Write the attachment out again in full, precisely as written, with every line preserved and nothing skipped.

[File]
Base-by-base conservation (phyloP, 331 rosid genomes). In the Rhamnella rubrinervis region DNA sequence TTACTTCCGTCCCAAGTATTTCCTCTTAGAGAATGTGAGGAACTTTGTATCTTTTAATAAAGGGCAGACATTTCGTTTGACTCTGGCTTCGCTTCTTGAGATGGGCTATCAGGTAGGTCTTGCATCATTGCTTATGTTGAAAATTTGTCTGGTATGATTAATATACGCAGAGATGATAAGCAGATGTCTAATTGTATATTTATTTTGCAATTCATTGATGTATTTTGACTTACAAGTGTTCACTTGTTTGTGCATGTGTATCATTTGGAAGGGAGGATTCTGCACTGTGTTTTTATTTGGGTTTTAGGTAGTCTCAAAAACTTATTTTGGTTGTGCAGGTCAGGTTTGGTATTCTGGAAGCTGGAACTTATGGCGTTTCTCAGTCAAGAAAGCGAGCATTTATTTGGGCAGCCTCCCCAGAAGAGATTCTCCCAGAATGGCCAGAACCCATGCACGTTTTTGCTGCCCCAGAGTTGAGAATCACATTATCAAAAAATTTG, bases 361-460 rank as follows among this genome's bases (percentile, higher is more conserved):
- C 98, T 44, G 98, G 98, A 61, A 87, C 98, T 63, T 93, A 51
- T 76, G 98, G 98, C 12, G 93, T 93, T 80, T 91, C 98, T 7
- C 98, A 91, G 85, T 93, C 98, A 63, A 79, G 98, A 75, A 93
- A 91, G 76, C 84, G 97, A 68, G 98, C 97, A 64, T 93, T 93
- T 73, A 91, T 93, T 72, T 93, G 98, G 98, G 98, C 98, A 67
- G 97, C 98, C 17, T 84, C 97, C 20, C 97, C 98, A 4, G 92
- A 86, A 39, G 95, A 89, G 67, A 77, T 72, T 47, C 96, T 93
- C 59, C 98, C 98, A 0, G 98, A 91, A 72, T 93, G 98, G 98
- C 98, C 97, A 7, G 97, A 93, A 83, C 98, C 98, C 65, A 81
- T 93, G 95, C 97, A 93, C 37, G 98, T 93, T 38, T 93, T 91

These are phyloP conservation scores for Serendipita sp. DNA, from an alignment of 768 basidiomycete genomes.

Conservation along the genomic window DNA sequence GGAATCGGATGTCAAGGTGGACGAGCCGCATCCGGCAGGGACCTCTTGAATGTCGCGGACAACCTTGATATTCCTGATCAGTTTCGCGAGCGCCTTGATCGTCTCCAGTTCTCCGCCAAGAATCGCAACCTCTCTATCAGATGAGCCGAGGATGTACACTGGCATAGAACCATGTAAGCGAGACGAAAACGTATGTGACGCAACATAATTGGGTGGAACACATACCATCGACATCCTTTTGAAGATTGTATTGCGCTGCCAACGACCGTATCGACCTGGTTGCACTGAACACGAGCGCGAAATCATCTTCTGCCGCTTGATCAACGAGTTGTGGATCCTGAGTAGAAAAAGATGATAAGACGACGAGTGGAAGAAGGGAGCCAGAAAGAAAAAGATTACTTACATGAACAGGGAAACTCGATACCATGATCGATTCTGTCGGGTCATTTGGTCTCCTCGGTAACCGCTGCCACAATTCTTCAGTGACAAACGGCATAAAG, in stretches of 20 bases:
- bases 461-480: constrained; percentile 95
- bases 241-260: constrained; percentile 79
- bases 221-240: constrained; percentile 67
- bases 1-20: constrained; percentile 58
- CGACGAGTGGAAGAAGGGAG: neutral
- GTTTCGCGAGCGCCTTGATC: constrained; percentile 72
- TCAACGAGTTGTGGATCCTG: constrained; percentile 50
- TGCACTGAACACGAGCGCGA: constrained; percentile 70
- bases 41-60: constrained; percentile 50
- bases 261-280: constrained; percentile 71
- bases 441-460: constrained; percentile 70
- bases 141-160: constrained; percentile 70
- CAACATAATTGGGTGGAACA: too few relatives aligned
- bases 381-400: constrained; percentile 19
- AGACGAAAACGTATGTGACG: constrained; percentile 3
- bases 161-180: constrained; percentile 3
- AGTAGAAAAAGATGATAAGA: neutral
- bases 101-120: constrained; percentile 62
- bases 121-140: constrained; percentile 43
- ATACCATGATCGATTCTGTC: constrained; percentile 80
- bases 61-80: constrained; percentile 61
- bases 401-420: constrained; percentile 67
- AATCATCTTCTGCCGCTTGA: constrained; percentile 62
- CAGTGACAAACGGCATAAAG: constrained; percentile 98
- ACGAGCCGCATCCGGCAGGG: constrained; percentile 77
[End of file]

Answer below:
Base-by-base conservation (phyloP, 331 rosid genomes). In the Rhamnella rubrinervis region DNA sequence TTACTTCCGTCCCAAGTATTTCCTCTTAGAGAATGTGAGGAACTTTGTATCTTTTAATAAAGGGCAGACATTTCGTTTGACTCTGGCTTCGCTTCTTGAGATGGGCTATCAGGTAGGTCTTGCATCATTGCTTATGTTGAAAATTTGTCTGGTATGATTAATATACGCAGAGATGATAAGCAGATGTCTAATTGTATATTTATTTTGCAATTCATTGATGTATTTTGACTTACAAGTGTTCACTTGTTTGTGCATGTGTATCATTTGGAAGGGAGGATTCTGCACTGTGTTTTTATTTGGGTTTTAGGTAGTCTCAAAAACTTATTTTGGTTGTGCAGGTCAGGTTTGGTATTCTGGAAGCTGGAACTTATGGCGTTTCTCAGTCAAGAAAGCGAGCATTTATTTGGGCAGCCTCCCCAGAAGAGATTCTCCCAGAATGGCCAGAACCCATGCACGTTTTTGCTGCCCCAGAGTTGAGAATCACATTATCAAAAAATTTG, bases 361-460 rank as follows among this genome's bases (percentile, higher is more conserved):
- C 98, T 44, G 98, G 98, A 61, A 87, C 98, T 63, T 93, A 51
- T 76, G 98, G 98, C 12, G 93, T 93, T 80, T 91, C 98, T 7
- C 98, A 91, G 85, T 93, C 98, A 63, A 79, G 98, A 75, A 93
- A 91, G 76, C 84, G 97, A 68, G 98, C 97, A 64, T 93, T 93
- T 73, A 91, T 93, T 72, T 93, G 98, G 98, G 98, C 98, A 67
- G 97, C 98, C 17, T 84, C 97, C 20, C 97, C 98, A 4, G 92
- A 86, A 39, G 95, A 89, G 67, A 77, T 72, T 47, C 96, T 93
- C 59, C 98, C 98, A 0, G 98, A 91, A 72, T 93, G 98, G 98
- C 98, C 97, A 7, G 97, A 93, A 83, C 98, C 98, C 65, A 81
- T 93, G 95, C 97, A 93, C 37, G 98, T 93, T 38, T 93, T 91

These are phyloP conservation scores for Serendipita sp. DNA, from an alignment of 768 basidiomycete genomes.

Conservation along the genomic window DNA sequence GGAATCGGATGTCAAGGTGGACGAGCCGCATCCGGCAGGGACCTCTTGAATGTCGCGGACAACCTTGATATTCCTGATCAGTTTCGCGAGCGCCTTGATCGTCTCCAGTTCTCCGCCAAGAATCGCAACCTCTCTATCAGATGAGCCGAGGATGTACACTGGCATAGAACCATGTAAGCGAGACGAAAACGTATGTGACGCAACATAATTGGGTGGAACACATACCATCGACATCCTTTTGAAGATTGTATTGCGCTGCCAACGACCGTATCGACCTGGTTGCACTGAACACGAGCGCGAAATCATCTTCTGCCGCTTGATCAACGAGTTGTGGATCCTGAGTAGAAAAAGATGATAAGACGACGAGTGGAAGAAGGGAGCCAGAAAGAAAAAGATTACTTACATGAACAGGGAAACTCGATACCATGATCGATTCTGTCGGGTCATTTGGTCTCCTCGGTAACCGCTGCCACAATTCTTCAGTGACAAACGGCATAAAG, in stretches of 20 bases:
- bases 461-480: constrained; percentile 95
- bases 241-260: constrained; percentile 79
- bases 221-240: constrained; percentile 67
- bases 1-20: constrained; percentile 58
- CGACGAGTGGAAGAAGGGAG: neutral
- GTTTCGCGAGCGCCTTGATC: constrained; percentile 72
- TCAACGAGTTGTGGATCCTG: constrained; percentile 50
- TGCACTGAACACGAGCGCGA: constrained; percentile 70
- bases 41-60: constrained; percentile 50
- bases 261-280: constrained; percentile 71
- bases 441-460: constrained; percentile 70
- bases 141-160: constrained; percentile 70
- CAACATAATTGGGTGGAACA: too few relatives aligned
- bases 381-400: constrained; percentile 19
- AGACGAAAACGTATGTGACG: constrained; percentile 3
- bases 161-180: constrained; percentile 3
- AGTAGAAAAAGATGATAAGA: neutral
- bases 101-120: constrained; percentile 62
- bases 121-140: constrained; percentile 43
- ATACCATGATCGATTCTGTC: constrained; percentile 80
- bases 61-80: constrained; percentile 61
- bases 401-420: constrained; percentile 67
- AATCATCTTCTGCCGCTTGA: constrained; percentile 62
- CAGTGACAAACGGCATAAAG: constrained; percentile 98
- ACGAGCCGCATCCGGCAGGG: constrained; percentile 77